Andrew Mackinlay: To ask the Minister for the Cabinet Office how many deaths of (a) males and (b) females in each age group in each region were attributed wholly or in part to abdominal aortic aneurysms in the last 10 years. 
As National Statistician, I have been asked to reply to your recent question asking how many deaths of (a) males and (b) females in each age group in each region were attributed wholly or in part to abdominal aortic aneurysms in the last 10 years (302398)
The tables attached provide the number of deaths where abdominal aortic aneurysm was the underlying cause of death (Table 1) or mentioned anywhere on the death certificate (Table 2), by sex and age group, for government office regions in England, for the years 1999 to 2008 (the latest year available). Table 2 includes all deaths where abdominal aortic aneurysm was either the underlying cause of death or a contributory factor.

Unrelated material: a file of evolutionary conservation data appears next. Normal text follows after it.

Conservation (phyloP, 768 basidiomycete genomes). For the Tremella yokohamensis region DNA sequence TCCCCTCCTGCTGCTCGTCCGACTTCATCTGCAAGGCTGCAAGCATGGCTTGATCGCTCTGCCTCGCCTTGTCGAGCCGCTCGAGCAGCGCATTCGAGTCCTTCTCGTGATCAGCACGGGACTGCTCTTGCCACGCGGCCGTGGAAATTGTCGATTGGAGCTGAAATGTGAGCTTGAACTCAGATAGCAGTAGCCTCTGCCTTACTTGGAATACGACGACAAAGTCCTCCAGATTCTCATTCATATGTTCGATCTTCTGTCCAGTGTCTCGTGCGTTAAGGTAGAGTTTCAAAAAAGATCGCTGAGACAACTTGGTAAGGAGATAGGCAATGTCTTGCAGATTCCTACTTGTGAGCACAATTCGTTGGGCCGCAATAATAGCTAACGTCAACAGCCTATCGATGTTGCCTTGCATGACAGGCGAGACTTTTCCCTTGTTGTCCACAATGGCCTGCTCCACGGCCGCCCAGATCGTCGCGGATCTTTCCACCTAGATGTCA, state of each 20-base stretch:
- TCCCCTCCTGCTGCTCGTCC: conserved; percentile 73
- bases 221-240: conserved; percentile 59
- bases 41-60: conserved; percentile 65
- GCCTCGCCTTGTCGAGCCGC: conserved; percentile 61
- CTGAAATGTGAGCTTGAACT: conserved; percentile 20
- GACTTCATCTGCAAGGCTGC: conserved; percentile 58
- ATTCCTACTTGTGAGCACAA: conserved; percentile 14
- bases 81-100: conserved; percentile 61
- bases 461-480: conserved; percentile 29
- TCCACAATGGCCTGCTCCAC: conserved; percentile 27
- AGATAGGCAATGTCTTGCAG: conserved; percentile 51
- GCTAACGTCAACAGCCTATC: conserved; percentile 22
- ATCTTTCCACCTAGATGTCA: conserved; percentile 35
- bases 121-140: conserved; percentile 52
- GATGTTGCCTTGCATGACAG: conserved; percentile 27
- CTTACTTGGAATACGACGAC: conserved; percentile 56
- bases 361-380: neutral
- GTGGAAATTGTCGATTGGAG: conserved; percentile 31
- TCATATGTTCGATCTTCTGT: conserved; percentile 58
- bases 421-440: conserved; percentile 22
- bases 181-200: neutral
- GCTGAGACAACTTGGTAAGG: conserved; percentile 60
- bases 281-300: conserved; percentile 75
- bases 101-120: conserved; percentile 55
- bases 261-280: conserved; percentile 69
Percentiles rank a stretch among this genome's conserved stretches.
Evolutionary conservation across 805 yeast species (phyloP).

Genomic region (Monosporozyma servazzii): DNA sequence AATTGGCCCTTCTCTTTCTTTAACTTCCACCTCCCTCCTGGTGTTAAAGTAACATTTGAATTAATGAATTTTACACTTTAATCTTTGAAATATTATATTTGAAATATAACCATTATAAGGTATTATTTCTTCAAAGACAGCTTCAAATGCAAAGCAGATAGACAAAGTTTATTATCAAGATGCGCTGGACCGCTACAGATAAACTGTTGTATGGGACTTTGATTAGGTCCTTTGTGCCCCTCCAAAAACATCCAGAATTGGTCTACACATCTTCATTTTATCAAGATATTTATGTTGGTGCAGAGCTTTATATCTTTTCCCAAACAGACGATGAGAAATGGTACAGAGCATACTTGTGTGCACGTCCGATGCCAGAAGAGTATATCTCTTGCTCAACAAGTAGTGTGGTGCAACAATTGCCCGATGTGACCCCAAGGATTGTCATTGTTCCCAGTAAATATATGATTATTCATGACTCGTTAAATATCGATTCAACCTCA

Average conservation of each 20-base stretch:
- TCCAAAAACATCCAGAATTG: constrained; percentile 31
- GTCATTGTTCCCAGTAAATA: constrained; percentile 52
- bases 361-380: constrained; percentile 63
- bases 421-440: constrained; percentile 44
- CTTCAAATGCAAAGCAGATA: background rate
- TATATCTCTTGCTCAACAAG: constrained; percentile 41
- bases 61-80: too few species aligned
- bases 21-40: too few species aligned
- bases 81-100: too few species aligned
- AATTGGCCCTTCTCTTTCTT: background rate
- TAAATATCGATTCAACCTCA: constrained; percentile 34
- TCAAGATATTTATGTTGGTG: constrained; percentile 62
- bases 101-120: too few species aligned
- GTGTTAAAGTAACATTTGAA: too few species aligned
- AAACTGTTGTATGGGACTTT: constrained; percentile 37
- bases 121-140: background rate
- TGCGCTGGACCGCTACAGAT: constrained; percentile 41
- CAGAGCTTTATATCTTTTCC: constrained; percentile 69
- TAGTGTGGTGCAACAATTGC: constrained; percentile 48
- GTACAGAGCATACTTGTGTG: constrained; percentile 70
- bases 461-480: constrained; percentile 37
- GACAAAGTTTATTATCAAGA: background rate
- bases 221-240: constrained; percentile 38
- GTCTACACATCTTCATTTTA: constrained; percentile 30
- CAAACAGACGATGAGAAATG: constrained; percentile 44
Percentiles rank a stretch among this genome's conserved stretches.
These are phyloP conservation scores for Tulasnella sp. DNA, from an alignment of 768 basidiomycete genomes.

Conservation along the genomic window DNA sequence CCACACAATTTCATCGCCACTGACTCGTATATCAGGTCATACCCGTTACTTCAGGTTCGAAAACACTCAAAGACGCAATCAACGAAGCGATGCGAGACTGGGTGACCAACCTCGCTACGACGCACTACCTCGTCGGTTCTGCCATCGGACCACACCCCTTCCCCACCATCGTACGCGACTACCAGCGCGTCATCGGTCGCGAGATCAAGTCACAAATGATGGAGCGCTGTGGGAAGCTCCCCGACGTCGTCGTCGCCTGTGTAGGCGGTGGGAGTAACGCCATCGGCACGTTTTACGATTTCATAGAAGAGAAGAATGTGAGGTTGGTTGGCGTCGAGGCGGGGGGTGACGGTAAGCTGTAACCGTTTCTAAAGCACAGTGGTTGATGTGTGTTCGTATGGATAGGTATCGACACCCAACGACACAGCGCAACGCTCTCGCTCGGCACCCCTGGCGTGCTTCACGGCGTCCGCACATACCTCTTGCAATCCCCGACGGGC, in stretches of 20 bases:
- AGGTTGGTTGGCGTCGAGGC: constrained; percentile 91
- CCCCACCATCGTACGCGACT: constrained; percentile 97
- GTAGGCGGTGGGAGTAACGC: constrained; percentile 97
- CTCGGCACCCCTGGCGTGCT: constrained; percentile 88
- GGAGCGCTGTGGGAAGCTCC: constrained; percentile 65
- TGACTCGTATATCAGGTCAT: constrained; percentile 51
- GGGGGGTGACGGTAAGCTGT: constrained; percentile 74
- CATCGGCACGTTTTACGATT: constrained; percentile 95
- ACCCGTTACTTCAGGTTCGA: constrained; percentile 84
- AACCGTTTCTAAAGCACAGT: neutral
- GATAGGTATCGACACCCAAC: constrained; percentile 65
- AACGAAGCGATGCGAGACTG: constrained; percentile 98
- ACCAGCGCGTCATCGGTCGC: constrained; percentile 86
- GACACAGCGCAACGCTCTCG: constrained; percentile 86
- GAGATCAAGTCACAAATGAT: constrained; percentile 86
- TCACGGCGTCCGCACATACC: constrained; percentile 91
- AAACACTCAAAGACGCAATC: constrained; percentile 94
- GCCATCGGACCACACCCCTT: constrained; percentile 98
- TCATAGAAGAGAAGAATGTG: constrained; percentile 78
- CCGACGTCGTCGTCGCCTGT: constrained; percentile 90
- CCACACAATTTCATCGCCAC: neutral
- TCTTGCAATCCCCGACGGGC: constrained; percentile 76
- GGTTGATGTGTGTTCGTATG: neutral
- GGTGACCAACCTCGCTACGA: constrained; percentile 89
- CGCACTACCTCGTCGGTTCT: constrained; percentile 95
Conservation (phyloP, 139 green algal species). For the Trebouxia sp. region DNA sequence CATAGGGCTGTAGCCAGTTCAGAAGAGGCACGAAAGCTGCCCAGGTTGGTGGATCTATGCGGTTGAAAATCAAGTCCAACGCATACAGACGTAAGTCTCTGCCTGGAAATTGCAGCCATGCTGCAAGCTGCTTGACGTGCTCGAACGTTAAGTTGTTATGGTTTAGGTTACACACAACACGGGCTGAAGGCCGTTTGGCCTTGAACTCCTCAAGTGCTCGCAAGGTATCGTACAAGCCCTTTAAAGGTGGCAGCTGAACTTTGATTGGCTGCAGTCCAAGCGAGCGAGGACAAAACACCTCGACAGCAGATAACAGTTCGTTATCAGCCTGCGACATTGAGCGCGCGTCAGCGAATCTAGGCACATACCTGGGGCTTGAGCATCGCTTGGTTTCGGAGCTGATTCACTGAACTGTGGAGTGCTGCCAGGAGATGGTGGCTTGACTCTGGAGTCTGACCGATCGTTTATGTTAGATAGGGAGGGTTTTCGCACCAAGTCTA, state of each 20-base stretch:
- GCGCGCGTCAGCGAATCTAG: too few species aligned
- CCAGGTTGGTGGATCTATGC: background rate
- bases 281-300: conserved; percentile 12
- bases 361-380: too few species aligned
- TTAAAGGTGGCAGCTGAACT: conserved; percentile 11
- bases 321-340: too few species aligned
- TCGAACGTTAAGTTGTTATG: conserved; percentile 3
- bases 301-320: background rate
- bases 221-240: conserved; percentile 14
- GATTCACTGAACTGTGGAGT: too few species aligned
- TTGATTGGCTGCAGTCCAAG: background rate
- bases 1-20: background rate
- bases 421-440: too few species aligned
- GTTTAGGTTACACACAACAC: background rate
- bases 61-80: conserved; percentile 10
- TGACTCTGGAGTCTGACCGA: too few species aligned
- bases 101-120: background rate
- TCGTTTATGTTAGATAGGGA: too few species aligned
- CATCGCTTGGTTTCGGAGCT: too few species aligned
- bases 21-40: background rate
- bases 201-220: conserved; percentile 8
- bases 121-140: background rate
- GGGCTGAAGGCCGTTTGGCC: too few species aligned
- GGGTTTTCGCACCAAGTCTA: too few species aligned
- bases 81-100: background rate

|Table 1. Number of deaths where abdominal aortic aneurysm was the underlying cause of death, by sex and age group, Government office regions in England, 1999-2008( 1,2,3)|
|Government office region||Sex||Age group||1999||2000||2001||2002||2003||2004||2005||2006||2007||2008|
|(1)Cause of death was defined using the International Classification of Diseases, Ninth Revision (1CD-9) codes 441.3 and 441.4 for the years 1999 and 2000, and Tenth Revision (FCD-10) codes 171.3 and 171.4 for the years 2001 onwards. (2) Based on boundaries as of 2009. (3) Figures are for deaths registered in each calendar year.|